We’ve all seen TV pictures of the BBC newsroom in London, as they form the backdrop to the corporation’s TV bulletins. Charu Shahane works in its hub, the nerve centre where the critical decisions are made as to what constitutes the news on any given day.
The day we interviewed Charu, she was South Asia Editor, deciding on the news stories from that region.
Charu Shahane is a Senior Broadcast Journalist at the BBC’s World Service -- the international radio operation. Part of the role involves being Central Duty Editor, a deputy to the Senior Duty Editor, who “Decides what stories are going in; what is, and what isn’t important. This team takes all the decisions and sets the global news agenda for the day.
We get correspondents round the world to file stories that are considered important enough to be highlighted by the BBC.”
The BBC has a set of domestic radio networks but the World Service is the international one. It has the biggest global audience of any network in the world- and Charu loves her post at this critical international platform.
Often, in lonely dark corners of the planet, the World Service is the only means by which listeners can learn about the outside world.
Charu writes stories on the basis of the global headlines, and produces bulletins. “Every hour, at one minute past the hour, you get a five minute bulletin- we are the people who do that,” she explains.
Charu has had an exciting career to date - with much more to come. She says, “I’ve been to many conflict areas which have been personally and professionally challenging. I have been to Chechnya, Colombia, northern Uganda and Kashmir among others - all conflict-ridden. But the highlight, really, was Afghanistan. I was part of a BBC scheme to do with skills- sharing and I worked with a women’s organisation for three months. It was the time when the Taliban had just been ousted. It was a life- changing experience for me.”
Moving or Upsetting Experiences During the Working Career
Charu Shahane is a modest person and doesn’t reveal that making a series called “I have a Right to...” about human rights in countries like Rwanda, Ingushetia and Colombia put her in the path of danger. In Colombia she interviewed rebels in their hideout. And it was in Colombia that she had her most upsetting experience. She remembers;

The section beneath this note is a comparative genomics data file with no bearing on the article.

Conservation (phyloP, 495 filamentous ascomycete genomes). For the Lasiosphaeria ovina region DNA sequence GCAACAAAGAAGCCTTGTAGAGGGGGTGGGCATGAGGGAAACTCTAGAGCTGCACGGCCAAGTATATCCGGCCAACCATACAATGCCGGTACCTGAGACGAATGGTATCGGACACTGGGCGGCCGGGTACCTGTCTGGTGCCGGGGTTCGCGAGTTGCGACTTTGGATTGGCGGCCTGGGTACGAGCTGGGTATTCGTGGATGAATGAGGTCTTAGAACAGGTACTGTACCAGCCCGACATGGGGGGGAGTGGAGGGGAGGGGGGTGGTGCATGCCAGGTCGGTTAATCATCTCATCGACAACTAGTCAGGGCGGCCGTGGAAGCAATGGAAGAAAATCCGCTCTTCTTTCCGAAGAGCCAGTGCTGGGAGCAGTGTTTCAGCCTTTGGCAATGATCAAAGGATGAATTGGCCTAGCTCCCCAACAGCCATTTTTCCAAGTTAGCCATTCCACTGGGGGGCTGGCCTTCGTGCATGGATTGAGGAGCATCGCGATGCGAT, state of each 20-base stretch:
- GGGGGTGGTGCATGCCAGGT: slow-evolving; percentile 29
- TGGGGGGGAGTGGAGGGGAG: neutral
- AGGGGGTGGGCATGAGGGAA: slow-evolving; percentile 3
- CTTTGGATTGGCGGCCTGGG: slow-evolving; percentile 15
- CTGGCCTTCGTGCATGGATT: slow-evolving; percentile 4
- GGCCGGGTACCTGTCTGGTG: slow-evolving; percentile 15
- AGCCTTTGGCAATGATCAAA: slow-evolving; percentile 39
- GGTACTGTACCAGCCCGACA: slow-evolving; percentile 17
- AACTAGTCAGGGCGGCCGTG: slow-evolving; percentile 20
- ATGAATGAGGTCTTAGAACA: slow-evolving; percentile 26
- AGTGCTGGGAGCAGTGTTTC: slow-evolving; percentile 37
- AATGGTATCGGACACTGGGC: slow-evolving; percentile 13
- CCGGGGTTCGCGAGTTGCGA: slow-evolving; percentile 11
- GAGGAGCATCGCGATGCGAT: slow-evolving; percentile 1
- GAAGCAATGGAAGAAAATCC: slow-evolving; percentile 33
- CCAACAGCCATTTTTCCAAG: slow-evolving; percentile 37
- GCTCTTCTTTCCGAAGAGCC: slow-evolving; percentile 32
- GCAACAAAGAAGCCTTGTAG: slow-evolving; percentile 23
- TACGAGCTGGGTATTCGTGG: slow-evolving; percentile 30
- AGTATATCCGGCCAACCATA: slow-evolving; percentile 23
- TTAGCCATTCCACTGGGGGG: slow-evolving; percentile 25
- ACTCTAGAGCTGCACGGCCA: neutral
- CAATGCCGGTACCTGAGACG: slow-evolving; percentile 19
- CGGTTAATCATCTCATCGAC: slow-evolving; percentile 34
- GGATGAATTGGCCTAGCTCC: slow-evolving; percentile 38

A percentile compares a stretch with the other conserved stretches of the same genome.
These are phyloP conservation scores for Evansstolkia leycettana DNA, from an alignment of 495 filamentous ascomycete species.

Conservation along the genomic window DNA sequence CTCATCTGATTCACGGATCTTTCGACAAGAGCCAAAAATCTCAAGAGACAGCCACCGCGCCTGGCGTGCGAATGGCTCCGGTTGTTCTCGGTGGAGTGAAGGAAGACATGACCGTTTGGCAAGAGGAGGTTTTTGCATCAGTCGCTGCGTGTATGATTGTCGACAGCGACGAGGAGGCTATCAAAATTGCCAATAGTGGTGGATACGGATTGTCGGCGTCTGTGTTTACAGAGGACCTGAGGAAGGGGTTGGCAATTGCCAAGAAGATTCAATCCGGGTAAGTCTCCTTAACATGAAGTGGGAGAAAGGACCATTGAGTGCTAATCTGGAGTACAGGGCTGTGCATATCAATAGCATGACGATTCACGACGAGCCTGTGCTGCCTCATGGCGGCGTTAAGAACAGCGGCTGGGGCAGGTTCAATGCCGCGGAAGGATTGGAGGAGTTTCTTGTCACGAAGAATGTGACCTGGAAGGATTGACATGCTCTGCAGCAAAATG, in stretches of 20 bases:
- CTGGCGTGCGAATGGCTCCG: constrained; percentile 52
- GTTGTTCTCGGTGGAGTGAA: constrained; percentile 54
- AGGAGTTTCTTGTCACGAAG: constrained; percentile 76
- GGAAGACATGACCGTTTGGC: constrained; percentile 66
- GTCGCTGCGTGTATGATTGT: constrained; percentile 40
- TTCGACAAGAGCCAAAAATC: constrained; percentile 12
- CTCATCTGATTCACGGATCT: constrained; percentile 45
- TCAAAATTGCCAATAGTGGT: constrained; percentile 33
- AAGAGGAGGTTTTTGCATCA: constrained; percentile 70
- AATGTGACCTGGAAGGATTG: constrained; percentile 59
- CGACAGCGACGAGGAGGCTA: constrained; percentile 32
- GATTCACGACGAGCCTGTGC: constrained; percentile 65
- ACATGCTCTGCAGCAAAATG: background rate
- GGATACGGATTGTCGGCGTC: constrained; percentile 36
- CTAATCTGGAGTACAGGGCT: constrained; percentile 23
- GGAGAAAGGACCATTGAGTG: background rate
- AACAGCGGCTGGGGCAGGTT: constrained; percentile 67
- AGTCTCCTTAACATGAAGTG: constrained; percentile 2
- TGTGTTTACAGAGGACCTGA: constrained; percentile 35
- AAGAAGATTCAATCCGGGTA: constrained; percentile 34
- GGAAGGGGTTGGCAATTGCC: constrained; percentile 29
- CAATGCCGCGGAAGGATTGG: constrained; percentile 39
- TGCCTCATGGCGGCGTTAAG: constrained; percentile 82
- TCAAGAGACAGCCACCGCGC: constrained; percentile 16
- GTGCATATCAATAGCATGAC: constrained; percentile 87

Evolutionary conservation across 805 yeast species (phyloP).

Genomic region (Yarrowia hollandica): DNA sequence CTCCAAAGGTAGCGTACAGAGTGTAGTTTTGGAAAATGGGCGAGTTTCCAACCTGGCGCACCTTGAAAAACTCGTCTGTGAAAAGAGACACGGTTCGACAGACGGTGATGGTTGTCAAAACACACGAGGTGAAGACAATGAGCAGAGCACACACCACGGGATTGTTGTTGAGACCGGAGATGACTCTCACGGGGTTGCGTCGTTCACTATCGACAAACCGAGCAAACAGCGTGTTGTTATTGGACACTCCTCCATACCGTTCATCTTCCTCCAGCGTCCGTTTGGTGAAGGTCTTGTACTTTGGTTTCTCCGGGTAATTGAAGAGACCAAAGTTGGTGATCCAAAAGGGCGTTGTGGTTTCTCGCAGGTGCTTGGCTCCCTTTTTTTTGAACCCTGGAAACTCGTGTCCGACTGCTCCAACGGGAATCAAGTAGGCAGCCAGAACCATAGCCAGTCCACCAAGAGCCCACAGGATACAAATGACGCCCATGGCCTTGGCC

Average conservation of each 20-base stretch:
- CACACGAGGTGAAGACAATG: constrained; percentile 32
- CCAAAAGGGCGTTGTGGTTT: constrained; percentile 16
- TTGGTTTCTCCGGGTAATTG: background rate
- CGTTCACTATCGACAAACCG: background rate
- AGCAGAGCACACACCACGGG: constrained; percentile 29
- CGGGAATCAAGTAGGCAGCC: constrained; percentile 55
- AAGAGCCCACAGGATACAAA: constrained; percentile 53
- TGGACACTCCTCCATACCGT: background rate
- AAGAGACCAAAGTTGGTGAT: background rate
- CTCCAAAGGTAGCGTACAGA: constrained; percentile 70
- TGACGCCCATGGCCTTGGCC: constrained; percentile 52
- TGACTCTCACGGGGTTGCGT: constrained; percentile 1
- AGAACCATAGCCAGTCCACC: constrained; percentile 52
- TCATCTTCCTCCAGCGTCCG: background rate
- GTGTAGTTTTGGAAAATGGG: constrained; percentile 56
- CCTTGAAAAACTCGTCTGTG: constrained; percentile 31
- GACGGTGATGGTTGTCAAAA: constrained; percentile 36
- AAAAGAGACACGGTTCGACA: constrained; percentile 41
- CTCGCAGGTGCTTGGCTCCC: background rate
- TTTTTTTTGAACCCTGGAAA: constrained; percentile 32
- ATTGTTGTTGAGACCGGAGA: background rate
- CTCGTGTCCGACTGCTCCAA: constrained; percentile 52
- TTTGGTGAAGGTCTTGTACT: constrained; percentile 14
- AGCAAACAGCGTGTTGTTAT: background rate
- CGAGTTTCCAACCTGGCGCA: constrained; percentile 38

“The only time in my career that I have ever broken down and cried after an interview was when I spoke to the mother of an 11-year-old girl who had been kidnapped in Colombia. I was speaking to her many years after the child had been kidnapped. The mother had not stopped looking for this girl and I just imagined a child who had been trafficked, or been put to work as a sex slave. At the same time, somewhere, that child must also have been thinking the same thing; that ‘one day I am going to try to find my mother.’ But neither would have been certain they would meet again... Heartbreaking.”
The Hardest Challenge?
As challenges go, Charu found that “getting into Chechnya from Ingushetia was really difficult. Most people in the BBC, indeed all reporters, were being refused permission by the Russian authorities but I got them to agree. We didn’t stay long in Chechnya. We just stayed in overnight, did our story, and came out again.”
So how did Charu overcome the hurdle of getting permission where other BBC journalists had failed?
“With dogged persistence. Of course I was helped by a researcher who had some Russian.” Reflecting on how she did what she did, she adds, “You learn ways of talking to people. And of explaining what your story is. For some reason the Russians were difficult with others from the BBC but were not so with me.”
And finally, what is needed to get to the position that she holds now?
“Resilience; a lot of it. Of course you need to be good at the job but the BBC is stuffed full of very good people. You have to keep going for opportunities; you can’t stop. There are many knock backs and knock downs. You just have to pick yourself up and keep going.
Everybody has knock backs...the job that you wanted that you didn’t get, and so on. For me, there have been many of those. You have to identify why you didn't get it, correct that and keep trying.”
We’re glad you keep trying, Charu! Keep up the good work!